The Banana Splits Movie (2019)


Directed by Danishka Esterhazy [Other horror films: N/A]

Tra-la-la la-la-la-la-la-la, tra-la-la-la-la-la-la-la

I didn’t go into this movie with high hopes, though I sort of knew what to expect. I’ve seen a lot of hype about this on Twitter, and read somewhat lukewarm reaction to it (which the current IMDb rating of 5/10 seems to bear out), and so I found it surprising that The Banana Splits Movie is one of the funnest films I’ve seen in awhile.


This movie consistently cracked me up. It seems to me to be a mix of the video game Five Nights at Freddy’s (which I’ve played a handful of times in the past) and the new Child’s Play movie (robots going wild, anyone?).

Cast-wise, I don’t think The Banana Splits Movie does much wrong. It’s true that the main kid, played by Finlay Wojtak-Hissong, was a bit generic (though he does have a few touching scenes with Snorky), but the other young kid, Maria Nash, was amusingly snarky (snarky, not Snorky, for she has no trunk). Romeo Carere was funny as a burnout teen, and he has great dialogue with Naledi Majola (who I also particularly liked).

Kiroshan Naidoo and Celina Martin’s characters were a bit too odd for me to really get into, and Steve Lund played a complete dick, but Dani Kind did great as the mother, and got really kick-ass toward the end. Lastly, kudos to Richard White, who cracked me up with his role here.

There’s a lot of painful imagery in this movie, including a very unfun-looking broken finger (or perhaps multiple broken fingers), a guy sawed in half (TAA-DAA!), a dude getting ran over by a banana buggy, and perhaps my favorite sequence, a man who gets his arms and legs torn off in front of a bunch of children. Certainly, in this department, The Banana Splits Movie has a lot going for it.

I had a lot of fun with this, definitely more fun than I was expecting. The humor was present, but it was never too over-the-top, and under the outlandish imagery of giant animal robots going wild and killing people, trapping kids and forcing them to watch gruesome murders, the movie’s a lot darker than you might expect, especially with such a catchy song.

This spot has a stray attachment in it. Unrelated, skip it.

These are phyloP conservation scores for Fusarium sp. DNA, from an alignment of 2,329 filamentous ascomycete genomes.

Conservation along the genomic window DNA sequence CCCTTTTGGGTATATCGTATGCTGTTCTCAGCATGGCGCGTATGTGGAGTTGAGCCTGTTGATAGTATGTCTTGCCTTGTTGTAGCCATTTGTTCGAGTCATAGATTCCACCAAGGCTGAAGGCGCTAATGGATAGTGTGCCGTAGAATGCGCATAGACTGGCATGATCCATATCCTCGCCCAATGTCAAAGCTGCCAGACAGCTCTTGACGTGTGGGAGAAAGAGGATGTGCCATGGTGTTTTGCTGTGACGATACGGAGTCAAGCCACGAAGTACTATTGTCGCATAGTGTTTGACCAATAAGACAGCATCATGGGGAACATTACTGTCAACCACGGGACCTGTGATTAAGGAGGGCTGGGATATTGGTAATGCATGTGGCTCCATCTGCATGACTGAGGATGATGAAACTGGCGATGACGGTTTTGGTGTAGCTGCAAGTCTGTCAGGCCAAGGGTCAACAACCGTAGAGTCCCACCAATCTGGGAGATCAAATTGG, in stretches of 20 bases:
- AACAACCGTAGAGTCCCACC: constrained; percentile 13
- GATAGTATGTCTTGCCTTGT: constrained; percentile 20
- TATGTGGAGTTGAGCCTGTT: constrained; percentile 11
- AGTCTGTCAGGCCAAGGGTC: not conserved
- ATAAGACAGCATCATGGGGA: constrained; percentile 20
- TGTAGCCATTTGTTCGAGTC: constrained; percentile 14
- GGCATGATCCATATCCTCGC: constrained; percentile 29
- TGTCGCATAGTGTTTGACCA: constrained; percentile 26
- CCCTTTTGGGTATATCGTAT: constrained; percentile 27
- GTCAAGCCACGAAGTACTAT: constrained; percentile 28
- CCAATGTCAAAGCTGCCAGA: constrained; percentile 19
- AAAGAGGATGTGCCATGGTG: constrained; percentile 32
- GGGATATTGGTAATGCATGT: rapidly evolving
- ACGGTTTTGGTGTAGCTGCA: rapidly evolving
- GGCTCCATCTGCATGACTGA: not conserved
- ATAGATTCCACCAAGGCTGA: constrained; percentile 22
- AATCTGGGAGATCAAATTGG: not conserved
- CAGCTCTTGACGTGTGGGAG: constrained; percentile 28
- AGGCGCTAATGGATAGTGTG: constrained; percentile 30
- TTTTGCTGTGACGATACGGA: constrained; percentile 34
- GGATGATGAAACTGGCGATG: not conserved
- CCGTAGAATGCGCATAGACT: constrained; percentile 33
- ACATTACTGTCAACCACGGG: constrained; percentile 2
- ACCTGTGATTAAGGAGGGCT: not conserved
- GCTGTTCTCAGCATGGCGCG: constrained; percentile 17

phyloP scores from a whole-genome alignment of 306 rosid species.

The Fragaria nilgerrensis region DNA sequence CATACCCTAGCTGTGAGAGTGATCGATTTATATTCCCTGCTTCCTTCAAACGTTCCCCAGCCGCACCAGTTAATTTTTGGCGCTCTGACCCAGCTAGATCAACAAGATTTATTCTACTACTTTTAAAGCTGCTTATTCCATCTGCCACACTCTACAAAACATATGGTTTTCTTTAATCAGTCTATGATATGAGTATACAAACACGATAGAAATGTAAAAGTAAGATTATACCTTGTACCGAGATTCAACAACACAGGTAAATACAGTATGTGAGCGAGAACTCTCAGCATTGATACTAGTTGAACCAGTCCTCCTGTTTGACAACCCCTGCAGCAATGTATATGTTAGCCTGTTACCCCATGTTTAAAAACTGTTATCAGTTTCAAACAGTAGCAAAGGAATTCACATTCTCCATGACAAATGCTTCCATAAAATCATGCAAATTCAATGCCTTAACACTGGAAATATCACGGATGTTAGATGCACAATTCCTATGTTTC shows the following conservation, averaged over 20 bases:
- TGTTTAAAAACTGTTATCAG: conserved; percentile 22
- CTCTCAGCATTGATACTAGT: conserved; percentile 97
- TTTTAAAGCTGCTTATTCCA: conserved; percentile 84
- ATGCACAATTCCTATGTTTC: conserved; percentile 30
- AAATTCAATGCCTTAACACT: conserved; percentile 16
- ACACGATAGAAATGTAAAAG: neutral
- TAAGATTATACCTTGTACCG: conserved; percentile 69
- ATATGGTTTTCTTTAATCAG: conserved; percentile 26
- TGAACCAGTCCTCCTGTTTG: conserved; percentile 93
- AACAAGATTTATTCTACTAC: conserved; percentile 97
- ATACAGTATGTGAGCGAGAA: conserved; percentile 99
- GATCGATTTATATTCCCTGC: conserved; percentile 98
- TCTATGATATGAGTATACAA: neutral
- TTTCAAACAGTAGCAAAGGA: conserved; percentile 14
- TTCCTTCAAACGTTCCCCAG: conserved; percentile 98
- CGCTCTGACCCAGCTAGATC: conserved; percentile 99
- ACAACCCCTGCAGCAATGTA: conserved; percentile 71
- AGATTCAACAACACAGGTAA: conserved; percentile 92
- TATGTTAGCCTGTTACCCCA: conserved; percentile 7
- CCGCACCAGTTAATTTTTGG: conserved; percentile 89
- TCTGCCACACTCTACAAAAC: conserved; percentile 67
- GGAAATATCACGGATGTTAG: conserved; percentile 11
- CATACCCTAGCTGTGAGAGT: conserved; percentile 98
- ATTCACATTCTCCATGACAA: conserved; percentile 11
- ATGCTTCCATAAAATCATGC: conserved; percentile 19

God bless Snorky, by the way. He’s the real MVP here.

Tra-la-la-la-la-la-la-la, tra-la-la-la-la-la-la.


The Mangler (1995)

The Mangler

Directed by Tobe Hooper [Other horror films: The Texas Chain Saw Massacre (1974), Eaten Alive (1976), The Dark (1979), Salem’s Lot (1979), The Funhouse (1981), Poltergeist (1982), Lifeforce (1985), Invaders from Mars (1986), The Texas Chainsaw Massacre 2 (1986), Spontaneous Combustion (1990), I’m Dangerous Tonight (1990), Night Terrors (1993), Body Bags (1993, segment ‘Eye’), The Apartment Complex (1999), Crocodile (2000), Shadow Realm (2002), Toolbox Murders (2004), Mortuary (2005), Djinn (2013)]

This is a poor movie, and the fact it runs for an hour and 45 minutes does little to help it out.

Based on a short story by Stephen King that’s no longer than ten pages, The Mangler brings to us the story of an evil laundry folding machine. If the movie took itself a bit less seriously, it may have turned out okay too. But no. Director Tobe Hooper kept this movie serious, and while goofy acting by Robert Englund may make one question that conclusion, throughout the film, little humor is present.

The main characters are fine enough, but not overly enthralling. And some of the gore is good also, which is only a plus. But things don’t work together – the plot twist at the end seemed to be thrown in there, and just doesn’t strike me as overly realistic. The movie’s quite simply not good, and while I’ve not seen it in years before this rewatch, I recall not caring for it much then either. For good reason.